Writer/director David Gordon Green’s career started with a bang, delivering films like his breakout hit “George Washington” and the excellent drama “Snow Angels.” However, it was after this that he hit a low slump, releasing three extremely sub-par comedies in a row (“Pineapple Express,” “Your Highness,” and “The Sitter”). He did finally return to form last year with the decent small drama “Prince Avalanche,” so apparently he came to his senses at last and realized where his talents were better utilized.
In the same vein, his latest project, “Joe,” focuses on workers in a small town just trying to get by. Joe (Nicolas Cage) is the leader of a group of workers whose job it is to poison trees so that they can eventually be replaced with more useful ones. Gary (Tye Sheridan) just happens by one day and asks for a job for him and his father. After some quick convincing, Joe gives Gary the job and also agrees to let his father work next time as well. However, it turns out that his father, Wade (Gary Poulter), is nothing but a drunk who is constantly fighting with Gary and taking his money. Meanwhile, Joe has problems of his own. Not only is he always being picked on by the local police, but after slapping another local, Willie-Russell (Ronnie Gene Blevins), he now has to watch his back for retaliation. Eventually, both storylines come together, forcing a confrontation that will settle things once and for all.
With “Joe,” Green clearly wanted to make another slice-of-life film, a genre that he has had great success with in the past, but unfortunately this time around it appears that he was so focused on the atmosphere that he completely forgot to include an engaging story. Instead, what we get are fragments of storylines that never get anywhere, but what’s perhaps even worse are that the characters are equally unengaging and undeveloped. This leads to a mishmash of scenes that are an attempt to establish life in this small town and elements of the story that should be expanded upon, but never are. Leads Nicolas Cage and Tye Sheridan (one of the few good things about last year’s “Mud”) try their best with what they have, delivering satisfactory performances, but sadly they just don’t have much to work with in regards to these characters that are merely set adrift in a wasteland of plot strands and atmosphere. The sense of indifference becomes so bad that by the time the climax rolls around, two bloated hours later, there is no feeling left for these characters, so what happens to them becomes quite inconsequential. Green may have been able to get the look and feel of life in a small Texas town right, but without anything beneath the surface, it all ends up being for naught.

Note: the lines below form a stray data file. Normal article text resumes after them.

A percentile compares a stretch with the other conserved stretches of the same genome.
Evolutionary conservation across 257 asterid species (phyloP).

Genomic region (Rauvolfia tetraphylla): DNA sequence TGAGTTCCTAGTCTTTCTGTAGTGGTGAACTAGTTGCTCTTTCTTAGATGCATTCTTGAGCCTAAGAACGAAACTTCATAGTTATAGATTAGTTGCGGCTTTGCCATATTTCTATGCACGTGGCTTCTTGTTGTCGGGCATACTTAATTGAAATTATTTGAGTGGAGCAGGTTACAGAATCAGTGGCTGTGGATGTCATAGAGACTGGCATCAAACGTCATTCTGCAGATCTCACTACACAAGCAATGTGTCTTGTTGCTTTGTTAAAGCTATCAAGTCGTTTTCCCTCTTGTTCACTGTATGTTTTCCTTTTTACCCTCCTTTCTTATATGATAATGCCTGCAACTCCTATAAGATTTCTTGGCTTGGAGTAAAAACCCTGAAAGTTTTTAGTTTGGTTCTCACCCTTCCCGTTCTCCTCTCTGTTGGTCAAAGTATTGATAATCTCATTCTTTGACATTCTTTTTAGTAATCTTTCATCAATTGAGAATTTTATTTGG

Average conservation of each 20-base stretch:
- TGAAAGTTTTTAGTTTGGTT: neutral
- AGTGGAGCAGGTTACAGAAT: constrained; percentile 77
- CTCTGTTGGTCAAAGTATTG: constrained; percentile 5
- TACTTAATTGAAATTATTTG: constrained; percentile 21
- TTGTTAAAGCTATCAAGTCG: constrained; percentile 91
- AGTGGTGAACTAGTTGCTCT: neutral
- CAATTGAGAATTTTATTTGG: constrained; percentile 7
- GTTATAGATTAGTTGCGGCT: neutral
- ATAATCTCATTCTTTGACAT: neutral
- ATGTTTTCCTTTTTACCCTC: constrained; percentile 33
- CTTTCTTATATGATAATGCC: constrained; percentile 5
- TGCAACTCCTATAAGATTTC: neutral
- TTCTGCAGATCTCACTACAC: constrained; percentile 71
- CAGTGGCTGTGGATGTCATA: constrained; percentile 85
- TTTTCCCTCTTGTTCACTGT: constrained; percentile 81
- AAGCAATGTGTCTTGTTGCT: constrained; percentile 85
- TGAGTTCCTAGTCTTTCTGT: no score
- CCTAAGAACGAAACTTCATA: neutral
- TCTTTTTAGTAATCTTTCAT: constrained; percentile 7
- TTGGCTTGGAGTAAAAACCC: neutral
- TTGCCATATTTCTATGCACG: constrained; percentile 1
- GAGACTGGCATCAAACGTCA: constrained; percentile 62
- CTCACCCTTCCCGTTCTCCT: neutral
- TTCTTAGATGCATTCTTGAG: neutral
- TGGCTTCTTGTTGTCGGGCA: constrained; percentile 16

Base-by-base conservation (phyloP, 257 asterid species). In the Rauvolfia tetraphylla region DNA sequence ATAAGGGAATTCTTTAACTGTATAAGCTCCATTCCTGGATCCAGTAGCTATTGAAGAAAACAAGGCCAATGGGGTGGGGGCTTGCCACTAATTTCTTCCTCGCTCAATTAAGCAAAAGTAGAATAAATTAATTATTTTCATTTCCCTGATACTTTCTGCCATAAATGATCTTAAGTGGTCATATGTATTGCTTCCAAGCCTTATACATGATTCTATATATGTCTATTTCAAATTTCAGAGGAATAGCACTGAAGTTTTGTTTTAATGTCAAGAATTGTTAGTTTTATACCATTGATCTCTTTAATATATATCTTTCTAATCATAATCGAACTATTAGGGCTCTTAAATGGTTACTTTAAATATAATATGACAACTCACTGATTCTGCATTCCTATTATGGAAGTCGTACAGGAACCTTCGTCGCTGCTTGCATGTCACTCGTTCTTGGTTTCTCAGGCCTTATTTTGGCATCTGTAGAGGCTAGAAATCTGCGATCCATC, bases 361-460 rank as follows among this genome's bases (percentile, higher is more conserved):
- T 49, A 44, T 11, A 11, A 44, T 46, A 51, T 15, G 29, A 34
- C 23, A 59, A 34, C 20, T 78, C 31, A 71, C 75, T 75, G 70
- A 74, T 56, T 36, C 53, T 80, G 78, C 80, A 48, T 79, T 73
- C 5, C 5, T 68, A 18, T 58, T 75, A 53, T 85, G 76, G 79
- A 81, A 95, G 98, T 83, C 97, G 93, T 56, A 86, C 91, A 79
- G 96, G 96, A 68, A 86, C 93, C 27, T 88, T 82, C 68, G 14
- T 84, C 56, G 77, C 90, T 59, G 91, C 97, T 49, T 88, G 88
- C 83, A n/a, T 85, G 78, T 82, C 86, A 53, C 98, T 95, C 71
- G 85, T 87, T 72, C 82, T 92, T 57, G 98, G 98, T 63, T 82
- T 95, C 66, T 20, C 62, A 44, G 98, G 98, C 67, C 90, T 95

“Joe” comes to Blu-ray in a 2.40:1, 1080p High Definition transfer of decent quality. For the most part, this is a dark, dreary film with a very drab palette of colors, but still the picture remains crisp and clear throughout the entire presentation. The 5.1 DTS-HD Master Audio is very soft, so once again a small adjustment must be made to the volume, but given that it’s mainly a quiet film, it’s not too much of an issue this time. Overall, both video and audio have been given pretty good treatment, allowing for an enjoyable experience.
Commentary with Director David Gordon Green, Composer David Wingo, and Actor Brian D. Mays: A commentary track where none of the participants have anything particularly interesting to say. This probably would have worked out a lot better if Green had been allowed to do a solo track instead.
The Making of Joe: A decent look behind the scenes, featuring interviews with the cast and crew who discuss what it was like to work on the film. It presents some interesting tidbits of info, so it’s worth a watch.
The Long Gravel Drive: The Origins of Joe: A featurette that delves a little into the background of author Larry Brown, who wrote the book that the film is based on, while also discussing the challenges of adapting it into a screenplay. This is another intriguing extra that’s worth taking a look at.
Deleted Scenes: One deleted and one extended scene that total about two minutes. They’re easily skippable given that they add nothing to the film.
“Joe” has just about everything right on the surface, but without anything for the audience to get engaged with, it merely results in an empty film and a waste of two hours. Director David Gordon Green, working from a screenplay adapted by Gary Hawkins, has crafted a film where the characters never come to life because the story is nearly non-existent. By the time the film is over, the pieces haven’t come together into a cohesive whole, merely making you wonder what they were trying to get at with this meandering journey. Green may have gotten back on the right track last year, but if this is any indication, it looks like it hasn’t taken him that long to fall right back off again, even for a film that should have been right in his comfort zone. We can only hope that his next project will show more effort than was given here so that he can truly let his talent shine once more.
Available on Blu-ray and DVD starting tomorrow.
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